The infamous Burston School strike — which became the longest running in British history — is set to be immortalised when its story is told on the big screen.
On April 1, 1914, pupils of the school walked out in protest of the dismissals of Tom and Annie Higdon. Of the 72 children, 66 went on strike, which ran until 1939.
It is such an inspirational story but I had found it had not been told to a wider audience — it should beJustin Eade
And the annual rally to commemorate the strike, which runs in the village every summer, attracts visitors from all over the country — the 2015 incarnation, featuring an appearance from the Labour leadership candidate Jeremy Corbyn, witnessed 3,000 people attend.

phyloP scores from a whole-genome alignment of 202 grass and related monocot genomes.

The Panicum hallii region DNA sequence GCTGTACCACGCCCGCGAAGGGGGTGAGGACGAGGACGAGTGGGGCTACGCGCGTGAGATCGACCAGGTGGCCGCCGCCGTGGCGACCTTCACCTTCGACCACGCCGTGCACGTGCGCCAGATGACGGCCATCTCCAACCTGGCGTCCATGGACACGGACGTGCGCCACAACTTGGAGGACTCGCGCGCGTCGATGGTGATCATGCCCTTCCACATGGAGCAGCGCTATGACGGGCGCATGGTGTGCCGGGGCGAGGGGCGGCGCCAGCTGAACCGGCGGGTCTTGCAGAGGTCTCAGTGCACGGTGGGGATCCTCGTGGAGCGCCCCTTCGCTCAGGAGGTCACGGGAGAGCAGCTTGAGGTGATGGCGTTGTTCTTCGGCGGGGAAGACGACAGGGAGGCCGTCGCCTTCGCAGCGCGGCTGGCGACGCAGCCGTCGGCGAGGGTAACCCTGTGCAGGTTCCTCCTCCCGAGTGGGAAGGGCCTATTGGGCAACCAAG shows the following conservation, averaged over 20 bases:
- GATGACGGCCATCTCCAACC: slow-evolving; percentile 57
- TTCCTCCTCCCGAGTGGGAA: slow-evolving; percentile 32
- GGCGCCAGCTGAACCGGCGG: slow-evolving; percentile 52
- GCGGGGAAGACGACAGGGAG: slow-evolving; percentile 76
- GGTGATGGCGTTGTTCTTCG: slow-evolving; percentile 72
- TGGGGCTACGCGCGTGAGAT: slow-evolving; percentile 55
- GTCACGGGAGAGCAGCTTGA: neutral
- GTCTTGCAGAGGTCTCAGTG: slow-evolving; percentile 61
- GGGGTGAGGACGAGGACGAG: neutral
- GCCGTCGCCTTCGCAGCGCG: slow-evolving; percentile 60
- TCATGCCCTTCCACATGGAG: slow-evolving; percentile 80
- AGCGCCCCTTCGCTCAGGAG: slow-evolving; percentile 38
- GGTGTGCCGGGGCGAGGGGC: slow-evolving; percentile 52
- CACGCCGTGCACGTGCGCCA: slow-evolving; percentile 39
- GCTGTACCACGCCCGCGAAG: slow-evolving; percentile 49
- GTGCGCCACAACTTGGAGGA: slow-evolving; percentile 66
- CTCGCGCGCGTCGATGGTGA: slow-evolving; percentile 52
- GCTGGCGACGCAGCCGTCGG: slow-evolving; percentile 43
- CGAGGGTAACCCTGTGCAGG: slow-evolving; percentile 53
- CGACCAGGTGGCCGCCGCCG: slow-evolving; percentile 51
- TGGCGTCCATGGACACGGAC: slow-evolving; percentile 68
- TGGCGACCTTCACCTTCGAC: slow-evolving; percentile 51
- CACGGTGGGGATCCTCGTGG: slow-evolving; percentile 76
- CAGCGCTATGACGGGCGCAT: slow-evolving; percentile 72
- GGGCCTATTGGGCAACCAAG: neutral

Norwich-based production company Ohmo Entertainment will produce the film, ‘Burston’, aiming for a mid-2017 release.
The two-hour feature film will tell the story of 12-year-old Violet Potter, while producers are appealing for locals in and around the Burston area who may be interested as working as extras for the film.
It will be led by director George Moore and is written by Alice Instone-Brewer.
Executive producer Justin Eade said “I found out about the story several years ago as I am an actor myself and I was in a stage production about the Burston Strike to about 100 people. It is such an inspirational story but I had found it had not been told to a wider audience — it should be.”